MemberFraser McNair

I’m currently a visiting research fellow at the University of Leeds. The overall framework of my research is that of authority: how it was negotiated between different levels of power, how it operated in practice, and how it transformed between the earlier and later Middle Ages. To that end, my current research is focused on the relationship between bishops and kings between the late ninth and late eleventh centuries. In general terms, I am particularly interested in the production and use of documentary material, and in the relationship between life histories and historical processes.

MemberSarah Corrigan

My current research is a component of Dr Jacopo Bisagni’s Ireland and Carolingian Brittany: Texts and Transmission (IrCaBriTT) project. The aim of this IRC Laureate project is to use a detailed philological and palaeographical study of newly identified manuscripts to investigate the intellectual connections between early medieval Brittany and its neighbours: Ireland, Britain, and France in particular. My focus is a compilation of Latin exegetical material containing glosses in both Old Breton and Old English. In addition to the use of these medieval vernaculars, the text and its two manuscripts evidence a complex regional network of intellectual and scribal activity. A complimentary aspect of my work is the survey and analysis of exegetical scholarship among the Bretons more broadly. Previous to this I held a two-year IRC postdoctoral fellowship (2017–2019), under the mentorship of Dr Anthony Harvey at the Dictionary of Medieval Latin for Celtic Sources, RIA, Dublin. My project was ‘Intertextuality in early medieval exegesis: the composition and reception of the commentary on Exodus in In Pentateuchum Commentarii’. It employed a detailed textual and intertextual investigation of this text to investigate three aspects of it that have a wider significance to the field of early medieval studies: • the manipulation and adaptation of Late Antique and patristic sources by early medieval authors seeking to communicate with new readers in new cultural contexts. • the reception of early medieval compositions and their exegesis in a wide range of literary genres. • the role of Irish scholar-authors in this dynamic literary tradition. My completed my PhD in Classics at NUI Galway (2017), supervised by Professor Michael Clarke. My research consisted of case studies that explore the interrelation between Irish, Insular and continental texts in the seventh to the ninth centuries through the thematic focus of the sea and its varied range of literary conceptualisations.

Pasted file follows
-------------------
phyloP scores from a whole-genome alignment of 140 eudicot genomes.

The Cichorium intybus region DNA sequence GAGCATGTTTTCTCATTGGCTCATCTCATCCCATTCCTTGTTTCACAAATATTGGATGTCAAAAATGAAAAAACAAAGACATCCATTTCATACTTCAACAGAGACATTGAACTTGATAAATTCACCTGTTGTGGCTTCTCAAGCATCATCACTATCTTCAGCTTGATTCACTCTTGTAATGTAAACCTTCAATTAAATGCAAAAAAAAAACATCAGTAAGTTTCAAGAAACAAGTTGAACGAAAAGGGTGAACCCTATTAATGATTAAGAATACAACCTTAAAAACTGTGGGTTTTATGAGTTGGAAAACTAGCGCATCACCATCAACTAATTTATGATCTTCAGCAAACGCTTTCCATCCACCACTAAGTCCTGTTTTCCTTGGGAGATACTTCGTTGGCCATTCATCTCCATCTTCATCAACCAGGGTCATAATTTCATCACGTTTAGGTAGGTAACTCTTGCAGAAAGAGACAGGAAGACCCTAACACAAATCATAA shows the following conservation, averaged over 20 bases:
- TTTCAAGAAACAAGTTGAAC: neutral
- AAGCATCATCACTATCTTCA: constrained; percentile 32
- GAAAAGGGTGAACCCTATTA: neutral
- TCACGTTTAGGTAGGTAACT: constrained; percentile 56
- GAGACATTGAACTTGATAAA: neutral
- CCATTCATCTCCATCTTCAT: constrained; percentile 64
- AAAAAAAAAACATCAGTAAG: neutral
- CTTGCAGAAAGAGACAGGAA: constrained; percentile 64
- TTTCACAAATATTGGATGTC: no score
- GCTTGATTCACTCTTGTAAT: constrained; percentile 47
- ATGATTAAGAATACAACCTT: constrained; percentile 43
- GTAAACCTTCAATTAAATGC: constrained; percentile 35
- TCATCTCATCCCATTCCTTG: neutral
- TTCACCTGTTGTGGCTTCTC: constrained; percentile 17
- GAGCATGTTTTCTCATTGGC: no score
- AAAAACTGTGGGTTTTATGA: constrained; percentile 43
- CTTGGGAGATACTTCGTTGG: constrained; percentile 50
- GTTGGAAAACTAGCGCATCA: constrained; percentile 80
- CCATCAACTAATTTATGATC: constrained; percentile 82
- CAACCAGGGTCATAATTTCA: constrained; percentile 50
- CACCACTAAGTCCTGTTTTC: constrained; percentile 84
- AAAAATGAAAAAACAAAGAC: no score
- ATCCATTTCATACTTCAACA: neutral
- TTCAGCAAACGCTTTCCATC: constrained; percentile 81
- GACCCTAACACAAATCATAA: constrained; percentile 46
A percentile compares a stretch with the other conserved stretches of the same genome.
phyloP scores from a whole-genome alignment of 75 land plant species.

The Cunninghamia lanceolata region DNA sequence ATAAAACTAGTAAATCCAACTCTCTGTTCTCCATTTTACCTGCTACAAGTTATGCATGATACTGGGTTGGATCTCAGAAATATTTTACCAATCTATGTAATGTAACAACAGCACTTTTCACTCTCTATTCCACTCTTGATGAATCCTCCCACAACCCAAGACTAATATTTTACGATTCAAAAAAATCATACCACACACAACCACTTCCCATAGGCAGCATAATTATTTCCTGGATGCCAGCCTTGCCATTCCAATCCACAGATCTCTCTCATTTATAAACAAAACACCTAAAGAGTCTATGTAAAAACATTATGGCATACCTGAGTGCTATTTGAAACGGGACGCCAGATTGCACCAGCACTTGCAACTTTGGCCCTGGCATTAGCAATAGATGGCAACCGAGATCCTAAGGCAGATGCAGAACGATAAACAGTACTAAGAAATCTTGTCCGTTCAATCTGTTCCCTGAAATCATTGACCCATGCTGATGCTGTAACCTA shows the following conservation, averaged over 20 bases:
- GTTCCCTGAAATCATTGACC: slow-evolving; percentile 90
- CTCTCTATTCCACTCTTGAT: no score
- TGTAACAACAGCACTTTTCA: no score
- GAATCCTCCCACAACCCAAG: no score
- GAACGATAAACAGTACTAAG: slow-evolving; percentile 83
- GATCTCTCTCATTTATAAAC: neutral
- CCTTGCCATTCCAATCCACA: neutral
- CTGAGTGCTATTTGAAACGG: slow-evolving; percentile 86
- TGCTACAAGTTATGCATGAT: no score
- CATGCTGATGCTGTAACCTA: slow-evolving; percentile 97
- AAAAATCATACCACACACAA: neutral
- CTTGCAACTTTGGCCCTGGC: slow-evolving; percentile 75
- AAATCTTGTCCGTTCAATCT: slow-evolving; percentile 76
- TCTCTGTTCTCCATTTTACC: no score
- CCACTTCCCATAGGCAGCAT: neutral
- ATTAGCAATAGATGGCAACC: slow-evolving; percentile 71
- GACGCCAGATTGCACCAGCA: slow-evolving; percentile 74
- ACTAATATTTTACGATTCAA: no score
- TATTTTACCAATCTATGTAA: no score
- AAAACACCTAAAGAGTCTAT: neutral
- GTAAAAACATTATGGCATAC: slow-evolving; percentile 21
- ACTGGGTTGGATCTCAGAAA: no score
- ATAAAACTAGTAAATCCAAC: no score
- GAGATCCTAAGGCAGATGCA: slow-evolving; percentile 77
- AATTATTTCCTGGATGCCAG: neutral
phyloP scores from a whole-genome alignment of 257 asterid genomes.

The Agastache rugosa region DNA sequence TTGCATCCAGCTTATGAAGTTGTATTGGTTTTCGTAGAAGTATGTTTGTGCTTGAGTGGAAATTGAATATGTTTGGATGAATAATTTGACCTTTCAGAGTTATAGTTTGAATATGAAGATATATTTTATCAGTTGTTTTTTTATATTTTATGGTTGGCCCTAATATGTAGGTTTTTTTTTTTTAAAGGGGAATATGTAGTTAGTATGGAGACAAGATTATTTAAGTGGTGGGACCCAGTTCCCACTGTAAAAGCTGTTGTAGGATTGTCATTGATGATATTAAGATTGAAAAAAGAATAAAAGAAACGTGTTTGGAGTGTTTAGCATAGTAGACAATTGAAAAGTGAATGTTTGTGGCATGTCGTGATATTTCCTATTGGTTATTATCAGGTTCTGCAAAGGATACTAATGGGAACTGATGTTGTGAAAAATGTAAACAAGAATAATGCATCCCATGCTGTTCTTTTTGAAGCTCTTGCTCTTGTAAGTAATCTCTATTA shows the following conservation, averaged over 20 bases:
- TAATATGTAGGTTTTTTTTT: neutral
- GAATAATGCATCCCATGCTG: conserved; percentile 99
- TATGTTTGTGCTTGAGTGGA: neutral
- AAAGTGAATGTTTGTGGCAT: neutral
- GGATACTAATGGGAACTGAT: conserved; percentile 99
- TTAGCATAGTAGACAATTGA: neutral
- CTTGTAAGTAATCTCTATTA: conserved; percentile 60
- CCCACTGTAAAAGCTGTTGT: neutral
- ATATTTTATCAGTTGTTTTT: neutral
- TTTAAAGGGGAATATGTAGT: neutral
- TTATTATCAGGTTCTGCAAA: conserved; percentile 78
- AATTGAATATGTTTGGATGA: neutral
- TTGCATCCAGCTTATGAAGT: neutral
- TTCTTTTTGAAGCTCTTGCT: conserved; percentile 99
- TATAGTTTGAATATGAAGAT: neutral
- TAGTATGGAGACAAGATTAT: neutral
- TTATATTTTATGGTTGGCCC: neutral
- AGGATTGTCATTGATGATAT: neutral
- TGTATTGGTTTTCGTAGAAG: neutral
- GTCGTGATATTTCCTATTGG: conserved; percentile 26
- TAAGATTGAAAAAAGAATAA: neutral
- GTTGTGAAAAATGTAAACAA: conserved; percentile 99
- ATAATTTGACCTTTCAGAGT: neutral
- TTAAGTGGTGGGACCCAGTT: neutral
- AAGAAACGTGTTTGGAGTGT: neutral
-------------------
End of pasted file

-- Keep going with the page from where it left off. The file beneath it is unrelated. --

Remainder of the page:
MemberMichel Summer

… the ancestors of Charlemagne. Following the established scholarly narrative, their cooperation not only rapidly advanced the Christianisation of Frisia and Saxony, it furthermore established a lasting link between the papacy and the early Carolingians, thus paving the way for the formation of the Carolingian Empire.

Since the 1990s, several studies have applied the label of political ‘player’ or ‘agent’ to Willibrord and stressed both his complex c…

I am a PhD student in Medieval History and Research Assistant at Trinity College Dublin. My doctoral thesis, supervised by Dr Immo Warntjes and funded by the Luxembourg National Research Fund, bears the working title ‘Beyond Mission: Willibrord as a Political Actor between Early Medieval Ireland, Britain and Merovingian Francia (658-739)’; see below for a brief abstract. For contact details see the CV below.